Testicular Cancer: Who's st Risk?

Testicular cancer most commonly strikes men between the ages of fifteen and thirty-five, but it can strike any adult male. Thousands are and would be diagnosed with the disease and in a year, hundreds would die from it.

There are two main types of testicular cancer: seminomas, usually found in men between the ages of thirty and fifty, and non-seminoma cancers, which tend to develop earlier, usually in men in their twenties. Seminomas grow more slowly than non-seminomas and usually don’t spread. So a seminoma case generally has a better prognosis, although both types are quite curable.

White American men have four times the risk of African-American men. A brother with the disease is also an indicator of risk. But the main risk factor for testicular cancer is a condition called cryptorchidism, or undescended testicles, which occurs in about 3 percent of boys at birth. About 14 percent of testicular cancers occur in men with a history of this disorder.

The symptoms include a painful lump on a testicle, or testicular swelling. Men may also experience a sensation of heaviness or aching in the lower abdomen or scrotum. In rare cases, they may experience breast tenderness or enlargement. Lower back pain is common in late-stage cases. However, some men with testicular cancer have no symptoms at all, and are diagnosed during checkups.

If a man comes to the doctor with a lump, the doctor will first rule out bacterial infection. Other disorders, such as cysts, are rare, so most lumps in the testicles are cancerous. Blood tests can often detect tumor-marker proteins that may be present in abnormal amounts. To make a definitive diagnosis, the affected testicle is removed – a procedure called inguinal orchiectomy—in order to obtain a tissue sample. A surgeon won’t remove just part of the testicle because cancer cells could be released into the surrounding tissue.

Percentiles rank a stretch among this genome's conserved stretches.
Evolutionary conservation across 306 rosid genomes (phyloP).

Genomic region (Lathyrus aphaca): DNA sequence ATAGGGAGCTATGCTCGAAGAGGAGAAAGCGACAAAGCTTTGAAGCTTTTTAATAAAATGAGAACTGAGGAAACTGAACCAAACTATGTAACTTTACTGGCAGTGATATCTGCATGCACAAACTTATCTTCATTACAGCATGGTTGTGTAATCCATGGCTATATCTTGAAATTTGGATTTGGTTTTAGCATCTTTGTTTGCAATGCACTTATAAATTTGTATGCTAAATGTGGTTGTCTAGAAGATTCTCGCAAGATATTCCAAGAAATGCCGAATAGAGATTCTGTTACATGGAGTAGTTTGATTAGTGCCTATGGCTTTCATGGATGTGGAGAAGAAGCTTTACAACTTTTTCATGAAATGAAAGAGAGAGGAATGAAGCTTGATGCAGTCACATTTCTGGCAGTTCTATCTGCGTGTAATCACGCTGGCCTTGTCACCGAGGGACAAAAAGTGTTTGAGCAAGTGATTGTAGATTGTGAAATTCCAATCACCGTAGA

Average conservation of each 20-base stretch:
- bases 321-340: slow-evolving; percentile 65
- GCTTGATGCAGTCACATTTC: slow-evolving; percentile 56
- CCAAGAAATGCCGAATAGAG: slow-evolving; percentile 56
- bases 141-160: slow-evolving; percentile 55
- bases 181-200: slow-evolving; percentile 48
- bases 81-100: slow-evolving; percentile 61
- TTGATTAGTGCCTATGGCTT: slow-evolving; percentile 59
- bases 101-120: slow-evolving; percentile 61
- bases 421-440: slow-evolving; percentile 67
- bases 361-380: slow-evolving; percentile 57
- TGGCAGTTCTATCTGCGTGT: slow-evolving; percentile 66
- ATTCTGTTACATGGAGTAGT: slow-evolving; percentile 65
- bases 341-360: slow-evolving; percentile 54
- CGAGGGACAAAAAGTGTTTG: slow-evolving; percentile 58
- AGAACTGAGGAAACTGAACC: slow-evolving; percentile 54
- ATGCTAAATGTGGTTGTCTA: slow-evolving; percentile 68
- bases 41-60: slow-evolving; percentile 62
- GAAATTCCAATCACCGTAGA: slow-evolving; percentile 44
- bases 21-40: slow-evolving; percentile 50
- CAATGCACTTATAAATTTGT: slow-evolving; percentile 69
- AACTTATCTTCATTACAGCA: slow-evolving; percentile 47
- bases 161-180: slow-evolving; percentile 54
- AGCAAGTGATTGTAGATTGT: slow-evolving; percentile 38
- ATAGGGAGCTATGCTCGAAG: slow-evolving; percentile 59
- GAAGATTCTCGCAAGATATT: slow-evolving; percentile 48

To determine if the cancer has spread, most patients will have an ultrasound screening and CAT scan of various sections of the body. “But this can be a fast-growing cancer and can escalate in a few months,” says George J. Bosl, M.D., from the department of medicine at Memorial Sloan-Kettering. “If you feel a lump, don’t wait around—get to the doctor fast.”
Frequently Asked Questions about Testicular Cancer (FAQ: Teen Life)
Both types of testicular cancer are 90 percent curable if detected early enough. In such cases, non-seminomas can be treated with surgery, which usually entails the removal of the testicle and some of the lymph nodes in the abdomen. Early-stage seminoma tumors normally require surgical removal of the testes along with external beam radiation to the lymph nodes of the abdomen. With either type, if the cancer has spread, chemotherapy is generally used.

Copyright © 11/29/2009 Athena Goodlight (Healthmad)

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